On Wednesday, Microsoft announced that it's now going to pony up with bounties that can reach $100,000 for vulnerabilities that can crack Windows, starting with the upcoming preview version of Windows 8.1, due to be released later this month.
But that's not all. Researchers who go beyond reporting novel exploits by sending in a whitepaper to describe "effective, practical, and robust" mitigation for qualifying exploits can get up to an additional $50,000 - or what Microsoft has dubbed the "BlueHat Bonus for Defense".
Facebook, Google, Mozilla and Twitter have all offered bounties for some time, but those have ranged from a few hundred to several thousand dollars.
In contrast, Microsoft's bounties are downright lavish.
Plus, they pertain specifically to research on products still in beta.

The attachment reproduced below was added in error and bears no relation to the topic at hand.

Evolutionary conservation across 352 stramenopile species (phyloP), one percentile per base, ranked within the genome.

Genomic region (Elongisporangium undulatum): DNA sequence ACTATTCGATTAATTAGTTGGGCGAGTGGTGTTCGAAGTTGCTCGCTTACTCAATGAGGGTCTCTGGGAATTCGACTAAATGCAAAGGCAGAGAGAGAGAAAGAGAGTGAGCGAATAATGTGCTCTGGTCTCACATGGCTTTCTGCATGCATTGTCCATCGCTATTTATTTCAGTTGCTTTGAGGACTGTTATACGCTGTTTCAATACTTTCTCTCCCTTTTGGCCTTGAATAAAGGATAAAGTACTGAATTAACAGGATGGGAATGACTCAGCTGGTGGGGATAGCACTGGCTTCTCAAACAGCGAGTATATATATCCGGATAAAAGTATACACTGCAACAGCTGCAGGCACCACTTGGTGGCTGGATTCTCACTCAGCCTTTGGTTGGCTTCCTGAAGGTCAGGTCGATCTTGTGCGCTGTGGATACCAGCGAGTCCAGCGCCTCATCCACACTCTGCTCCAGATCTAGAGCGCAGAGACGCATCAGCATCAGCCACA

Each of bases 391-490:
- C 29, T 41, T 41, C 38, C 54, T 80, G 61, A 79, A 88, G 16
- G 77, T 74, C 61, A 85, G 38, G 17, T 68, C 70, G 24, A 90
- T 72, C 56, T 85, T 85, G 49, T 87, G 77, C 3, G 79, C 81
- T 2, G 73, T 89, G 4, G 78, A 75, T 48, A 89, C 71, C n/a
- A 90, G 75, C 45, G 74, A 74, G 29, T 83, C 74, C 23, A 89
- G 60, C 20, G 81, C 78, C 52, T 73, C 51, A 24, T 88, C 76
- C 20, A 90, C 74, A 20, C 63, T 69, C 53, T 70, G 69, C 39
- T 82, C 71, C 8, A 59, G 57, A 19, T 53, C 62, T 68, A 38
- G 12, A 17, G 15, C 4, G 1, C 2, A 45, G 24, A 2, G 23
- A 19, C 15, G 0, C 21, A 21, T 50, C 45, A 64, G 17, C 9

Their bug bounty program for Internet Explorer 11 Preview, which will pay out $11,000 for unique exploits, runs between June 26 and July 26 2013, so Microsoft is urging researchers to get hopping on preparing those reports.
Microsoft senior security strategist Katie Moussouris said in a blog post that rewarding researchers earlier in the game is better for all:
"[Many organizations] don’t offer bounties for software in beta, so some researchers would hold onto vulnerabilities until the code is released to manufacturing. Learning about these vulnerabilities earlier is always better for us and for our customers."
Maybe it's late to the bug bounty game, but given the generous rewards and the focus on finding bugs early while products are still in beta, there's a greatness to Microsoft's lateness.